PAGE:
The United Nations Children’s Fund, UNICEF has disclosed that 43 percent of Nigerian children were not captured in the birth registration and legally became invisible.
UNICEF, over the weekend, said according to the Multiple Indicator Cluster Survey (MICS) 2021, 57. 3 percent of the births of children under five were registered at the national level.
The UNICEF Chief of Kano Field Office, Mr. Rahama Farah disclosed this during a media dialogue organized by the fund in collaboration with the National Population Commission, NPC, and National Orientation Agency, NOA in Kano.
Farah who decried that despite millions of children given birth to annually in the country, said birth registration uptake in the country has been less than optimal, depriving Nigerian children of the rights recognized by both the UN and the Government of Nigeria and so they legally becomes invisible and does not exist.
According to him,
“based on the Multiple Indicator Cluster Survey (MICS) 2021, 54.6 per cent of the births of children under five are registered in Kano State, compared to 57. 3 per cent at the national level. For the states of Katsina and Jigawa also supported by the UNICEF Kano Field Office, under-five birth Registration is as low as 23.6 percent in Jigawa, and 67 per cent, in Katsina state.
“The MICS 2021 survey also found that 2 out of every 3 mothers and caregivers of children aged below five years, whose births were not registered, did not know how to register births. The MICS 2021 puts percentage of children under 5 whose births are registered as ranging from as high as 89 per cent for the richest wealth quintile, to as low as 33 per cent for the poorest wealth quintile.
“According to the United Nations Department of Economic and Social Affairs, Population Division, World Population Prospects 2019 (Online Edition) about 20,000 children are born every day in Nigeria, and the 2023 projected population for children under-1 is 7,465,417: and 35,597,131 for children under-5. This requires registration and certification of millions of children annually. If Nigeria must meet the SDG 16.9, concerted efforts to deal with outstanding barriers that have restricted universal birth registration coverage must be addressed.
“Addressing the challenge of inadequate or lack of awareness of the importance of Birth Registration, and where caregivers and mothers can go to register the births of their children, is therefore very urgent. It is important to communicate the innovative, digital birth registration procedure to motivate caregivers, parents, the general public, and everyone to embrace Birth Registration,” Farah said.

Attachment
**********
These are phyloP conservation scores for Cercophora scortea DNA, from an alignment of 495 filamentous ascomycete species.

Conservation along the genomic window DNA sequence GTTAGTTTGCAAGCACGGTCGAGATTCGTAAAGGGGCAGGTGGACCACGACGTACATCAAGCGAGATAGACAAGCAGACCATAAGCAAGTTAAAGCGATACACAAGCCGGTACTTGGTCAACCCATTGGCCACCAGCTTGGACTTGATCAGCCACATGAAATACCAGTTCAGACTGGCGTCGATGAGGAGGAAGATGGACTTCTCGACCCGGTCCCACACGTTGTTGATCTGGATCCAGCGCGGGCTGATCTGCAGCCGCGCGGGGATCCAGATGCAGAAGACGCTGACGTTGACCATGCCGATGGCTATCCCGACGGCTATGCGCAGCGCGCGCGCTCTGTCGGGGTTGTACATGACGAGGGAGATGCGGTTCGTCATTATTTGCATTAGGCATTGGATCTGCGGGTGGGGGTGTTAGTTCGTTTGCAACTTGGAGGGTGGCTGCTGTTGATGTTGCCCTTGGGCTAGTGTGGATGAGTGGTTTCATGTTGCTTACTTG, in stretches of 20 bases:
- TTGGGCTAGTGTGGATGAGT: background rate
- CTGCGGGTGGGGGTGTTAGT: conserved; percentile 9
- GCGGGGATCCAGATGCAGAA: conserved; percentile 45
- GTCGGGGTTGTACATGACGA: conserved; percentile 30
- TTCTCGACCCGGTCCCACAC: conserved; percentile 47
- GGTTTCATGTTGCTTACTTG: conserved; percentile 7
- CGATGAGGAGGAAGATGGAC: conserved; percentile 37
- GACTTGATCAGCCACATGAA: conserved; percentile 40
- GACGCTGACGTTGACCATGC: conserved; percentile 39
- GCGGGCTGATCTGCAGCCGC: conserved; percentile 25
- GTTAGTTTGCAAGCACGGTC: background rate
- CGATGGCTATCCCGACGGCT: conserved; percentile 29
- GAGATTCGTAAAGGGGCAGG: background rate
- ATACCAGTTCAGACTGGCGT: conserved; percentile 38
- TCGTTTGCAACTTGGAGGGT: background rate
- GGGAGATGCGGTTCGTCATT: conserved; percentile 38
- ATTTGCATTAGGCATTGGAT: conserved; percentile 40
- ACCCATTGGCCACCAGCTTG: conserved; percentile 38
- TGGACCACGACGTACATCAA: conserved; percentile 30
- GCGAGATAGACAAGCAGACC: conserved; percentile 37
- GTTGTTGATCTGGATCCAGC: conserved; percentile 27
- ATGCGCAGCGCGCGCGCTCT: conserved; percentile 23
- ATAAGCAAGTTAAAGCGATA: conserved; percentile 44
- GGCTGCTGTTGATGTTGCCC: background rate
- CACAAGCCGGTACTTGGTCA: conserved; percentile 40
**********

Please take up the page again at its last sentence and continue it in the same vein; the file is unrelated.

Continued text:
The UNICEF Chief said it has deployed several measures to support the government to increase birth registration in the state.
“To ensure that the birth of every child Nigeria is registered, UNICEF is supporting the Government to strengthen coverage of birth registration during immunization services in health facilities, capturing children who are under one year of age as soon as they are born, during Maternal and New-born Child Health Weeks (MNCHWs), and through Supplemental Immunization Activities, using digitalized processes.
“In 2023, UNICEF is supporting the efforts of multi-sectoral partners in scaling up birth registration coverage in Nigeria and investing in safe and innovative technology to facilitate birth registration in Nigeria.
This will contribute to timely, accurate and permanent records of births in Nigeria,” Farah stated.
Earlier, the State Director, the National Population Commission (NPC), Alh. Ismaila Hassan Dogo disclosed that the commission targeted one million children on its electronic birth registration in Kano before the end of 2023.
The director who pointed out the frantic efforts made by the commission to meet it’s target with 236 registration centre across the 44 local government areas of the state, highlighted it challenges including inadequate manpower, lack of awareness among the residents among others.
The UNICEF Communication Specialist, Mr. Samuel Kaalu, however, said the essence of the media dialogue was to keep journalists abreast on the significance of e-birth registration in order to help it educate the residents on the significance of the exercise and the need to register their children with the National Population Commission (NPC) recognized under law to carry out the exercise.